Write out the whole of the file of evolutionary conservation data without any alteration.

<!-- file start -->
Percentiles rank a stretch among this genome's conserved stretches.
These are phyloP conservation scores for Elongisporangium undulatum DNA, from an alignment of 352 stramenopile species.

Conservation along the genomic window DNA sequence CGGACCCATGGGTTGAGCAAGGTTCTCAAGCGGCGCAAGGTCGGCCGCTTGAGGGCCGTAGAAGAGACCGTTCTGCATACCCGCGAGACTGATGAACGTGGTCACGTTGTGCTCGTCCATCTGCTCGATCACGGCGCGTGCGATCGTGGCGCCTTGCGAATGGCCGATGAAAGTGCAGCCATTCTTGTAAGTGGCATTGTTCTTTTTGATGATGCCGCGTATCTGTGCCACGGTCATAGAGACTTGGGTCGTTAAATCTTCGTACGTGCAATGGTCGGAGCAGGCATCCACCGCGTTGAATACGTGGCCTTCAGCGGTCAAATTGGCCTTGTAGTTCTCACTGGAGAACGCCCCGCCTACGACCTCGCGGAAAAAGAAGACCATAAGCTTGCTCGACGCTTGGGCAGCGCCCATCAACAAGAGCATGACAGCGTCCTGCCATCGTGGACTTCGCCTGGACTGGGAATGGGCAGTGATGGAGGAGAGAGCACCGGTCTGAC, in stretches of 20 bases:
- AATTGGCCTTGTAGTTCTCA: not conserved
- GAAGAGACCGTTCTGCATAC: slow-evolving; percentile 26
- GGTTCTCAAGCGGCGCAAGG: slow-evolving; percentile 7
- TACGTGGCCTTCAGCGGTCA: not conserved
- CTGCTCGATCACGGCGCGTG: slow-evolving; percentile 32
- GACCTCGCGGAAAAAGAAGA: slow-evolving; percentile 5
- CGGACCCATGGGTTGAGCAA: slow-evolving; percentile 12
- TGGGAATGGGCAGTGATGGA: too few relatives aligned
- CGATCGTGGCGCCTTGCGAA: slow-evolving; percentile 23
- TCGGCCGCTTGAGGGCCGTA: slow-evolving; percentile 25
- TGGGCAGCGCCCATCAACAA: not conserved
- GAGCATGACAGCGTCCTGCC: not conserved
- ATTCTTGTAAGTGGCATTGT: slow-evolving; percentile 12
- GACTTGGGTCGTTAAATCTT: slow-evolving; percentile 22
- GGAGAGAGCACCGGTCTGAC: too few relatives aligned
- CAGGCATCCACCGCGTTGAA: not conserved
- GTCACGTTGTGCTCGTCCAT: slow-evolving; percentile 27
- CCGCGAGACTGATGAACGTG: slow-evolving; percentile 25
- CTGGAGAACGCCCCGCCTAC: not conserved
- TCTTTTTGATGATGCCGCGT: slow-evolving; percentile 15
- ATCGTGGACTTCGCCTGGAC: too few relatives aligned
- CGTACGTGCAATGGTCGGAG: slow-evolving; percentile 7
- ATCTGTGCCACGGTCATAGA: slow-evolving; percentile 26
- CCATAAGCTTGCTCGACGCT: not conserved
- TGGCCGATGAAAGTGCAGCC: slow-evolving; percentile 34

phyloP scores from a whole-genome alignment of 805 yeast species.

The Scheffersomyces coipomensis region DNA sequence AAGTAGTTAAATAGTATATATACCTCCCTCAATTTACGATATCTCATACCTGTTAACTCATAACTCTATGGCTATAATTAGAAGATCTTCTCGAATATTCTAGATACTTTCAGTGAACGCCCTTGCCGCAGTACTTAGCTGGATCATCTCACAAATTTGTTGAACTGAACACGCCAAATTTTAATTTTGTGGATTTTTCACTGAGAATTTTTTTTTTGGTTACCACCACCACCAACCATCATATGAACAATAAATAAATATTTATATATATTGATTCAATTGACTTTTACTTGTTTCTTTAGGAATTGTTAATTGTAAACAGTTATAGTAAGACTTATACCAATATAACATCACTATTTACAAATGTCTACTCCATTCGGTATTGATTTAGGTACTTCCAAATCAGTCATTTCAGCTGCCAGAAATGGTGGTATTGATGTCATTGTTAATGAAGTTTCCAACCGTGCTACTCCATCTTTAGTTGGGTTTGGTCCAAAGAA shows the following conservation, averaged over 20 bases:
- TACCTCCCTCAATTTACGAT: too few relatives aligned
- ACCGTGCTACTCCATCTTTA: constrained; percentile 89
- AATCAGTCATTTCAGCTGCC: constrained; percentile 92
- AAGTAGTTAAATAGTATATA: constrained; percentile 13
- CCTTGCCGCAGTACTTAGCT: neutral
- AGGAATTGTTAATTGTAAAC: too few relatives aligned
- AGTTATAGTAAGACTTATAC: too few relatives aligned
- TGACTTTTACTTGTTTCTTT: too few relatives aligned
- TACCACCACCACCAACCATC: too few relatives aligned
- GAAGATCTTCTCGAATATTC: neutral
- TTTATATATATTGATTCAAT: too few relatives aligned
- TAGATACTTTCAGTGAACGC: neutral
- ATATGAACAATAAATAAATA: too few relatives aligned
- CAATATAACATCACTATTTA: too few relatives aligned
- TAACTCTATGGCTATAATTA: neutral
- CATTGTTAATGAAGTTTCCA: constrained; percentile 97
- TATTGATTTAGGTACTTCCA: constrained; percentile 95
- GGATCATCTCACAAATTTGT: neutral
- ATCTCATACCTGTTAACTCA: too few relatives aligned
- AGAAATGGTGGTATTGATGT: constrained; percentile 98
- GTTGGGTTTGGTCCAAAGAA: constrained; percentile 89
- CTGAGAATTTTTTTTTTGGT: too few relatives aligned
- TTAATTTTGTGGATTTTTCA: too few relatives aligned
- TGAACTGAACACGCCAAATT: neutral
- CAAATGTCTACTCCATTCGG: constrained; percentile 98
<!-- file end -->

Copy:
Percentiles rank a stretch among this genome's conserved stretches.
These are phyloP conservation scores for Elongisporangium undulatum DNA, from an alignment of 352 stramenopile species.

Conservation along the genomic window DNA sequence CGGACCCATGGGTTGAGCAAGGTTCTCAAGCGGCGCAAGGTCGGCCGCTTGAGGGCCGTAGAAGAGACCGTTCTGCATACCCGCGAGACTGATGAACGTGGTCACGTTGTGCTCGTCCATCTGCTCGATCACGGCGCGTGCGATCGTGGCGCCTTGCGAATGGCCGATGAAAGTGCAGCCATTCTTGTAAGTGGCATTGTTCTTTTTGATGATGCCGCGTATCTGTGCCACGGTCATAGAGACTTGGGTCGTTAAATCTTCGTACGTGCAATGGTCGGAGCAGGCATCCACCGCGTTGAATACGTGGCCTTCAGCGGTCAAATTGGCCTTGTAGTTCTCACTGGAGAACGCCCCGCCTACGACCTCGCGGAAAAAGAAGACCATAAGCTTGCTCGACGCTTGGGCAGCGCCCATCAACAAGAGCATGACAGCGTCCTGCCATCGTGGACTTCGCCTGGACTGGGAATGGGCAGTGATGGAGGAGAGAGCACCGGTCTGAC, in stretches of 20 bases:
- AATTGGCCTTGTAGTTCTCA: not conserved
- GAAGAGACCGTTCTGCATAC: slow-evolving; percentile 26
- GGTTCTCAAGCGGCGCAAGG: slow-evolving; percentile 7
- TACGTGGCCTTCAGCGGTCA: not conserved
- CTGCTCGATCACGGCGCGTG: slow-evolving; percentile 32
- GACCTCGCGGAAAAAGAAGA: slow-evolving; percentile 5
- CGGACCCATGGGTTGAGCAA: slow-evolving; percentile 12
- TGGGAATGGGCAGTGATGGA: too few relatives aligned
- CGATCGTGGCGCCTTGCGAA: slow-evolving; percentile 23
- TCGGCCGCTTGAGGGCCGTA: slow-evolving; percentile 25
- TGGGCAGCGCCCATCAACAA: not conserved
- GAGCATGACAGCGTCCTGCC: not conserved
- ATTCTTGTAAGTGGCATTGT: slow-evolving; percentile 12
- GACTTGGGTCGTTAAATCTT: slow-evolving; percentile 22
- GGAGAGAGCACCGGTCTGAC: too few relatives aligned
- CAGGCATCCACCGCGTTGAA: not conserved
- GTCACGTTGTGCTCGTCCAT: slow-evolving; percentile 27
- CCGCGAGACTGATGAACGTG: slow-evolving; percentile 25
- CTGGAGAACGCCCCGCCTAC: not conserved
- TCTTTTTGATGATGCCGCGT: slow-evolving; percentile 15
- ATCGTGGACTTCGCCTGGAC: too few relatives aligned
- CGTACGTGCAATGGTCGGAG: slow-evolving; percentile 7
- ATCTGTGCCACGGTCATAGA: slow-evolving; percentile 26
- CCATAAGCTTGCTCGACGCT: not conserved
- TGGCCGATGAAAGTGCAGCC: slow-evolving; percentile 34

phyloP scores from a whole-genome alignment of 805 yeast species.

The Scheffersomyces coipomensis region DNA sequence AAGTAGTTAAATAGTATATATACCTCCCTCAATTTACGATATCTCATACCTGTTAACTCATAACTCTATGGCTATAATTAGAAGATCTTCTCGAATATTCTAGATACTTTCAGTGAACGCCCTTGCCGCAGTACTTAGCTGGATCATCTCACAAATTTGTTGAACTGAACACGCCAAATTTTAATTTTGTGGATTTTTCACTGAGAATTTTTTTTTTGGTTACCACCACCACCAACCATCATATGAACAATAAATAAATATTTATATATATTGATTCAATTGACTTTTACTTGTTTCTTTAGGAATTGTTAATTGTAAACAGTTATAGTAAGACTTATACCAATATAACATCACTATTTACAAATGTCTACTCCATTCGGTATTGATTTAGGTACTTCCAAATCAGTCATTTCAGCTGCCAGAAATGGTGGTATTGATGTCATTGTTAATGAAGTTTCCAACCGTGCTACTCCATCTTTAGTTGGGTTTGGTCCAAAGAA shows the following conservation, averaged over 20 bases:
- TACCTCCCTCAATTTACGAT: too few relatives aligned
- ACCGTGCTACTCCATCTTTA: constrained; percentile 89
- AATCAGTCATTTCAGCTGCC: constrained; percentile 92
- AAGTAGTTAAATAGTATATA: constrained; percentile 13
- CCTTGCCGCAGTACTTAGCT: neutral
- AGGAATTGTTAATTGTAAAC: too few relatives aligned
- AGTTATAGTAAGACTTATAC: too few relatives aligned
- TGACTTTTACTTGTTTCTTT: too few relatives aligned
- TACCACCACCACCAACCATC: too few relatives aligned
- GAAGATCTTCTCGAATATTC: neutral
- TTTATATATATTGATTCAAT: too few relatives aligned
- TAGATACTTTCAGTGAACGC: neutral
- ATATGAACAATAAATAAATA: too few relatives aligned
- CAATATAACATCACTATTTA: too few relatives aligned
- TAACTCTATGGCTATAATTA: neutral
- CATTGTTAATGAAGTTTCCA: constrained; percentile 97
- TATTGATTTAGGTACTTCCA: constrained; percentile 95
- GGATCATCTCACAAATTTGT: neutral
- ATCTCATACCTGTTAACTCA: too few relatives aligned
- AGAAATGGTGGTATTGATGT: constrained; percentile 98
- GTTGGGTTTGGTCCAAAGAA: constrained; percentile 89
- CTGAGAATTTTTTTTTTGGT: too few relatives aligned
- TTAATTTTGTGGATTTTTCA: too few relatives aligned
- TGAACTGAACACGCCAAATT: neutral
- CAAATGTCTACTCCATTCGG: constrained; percentile 98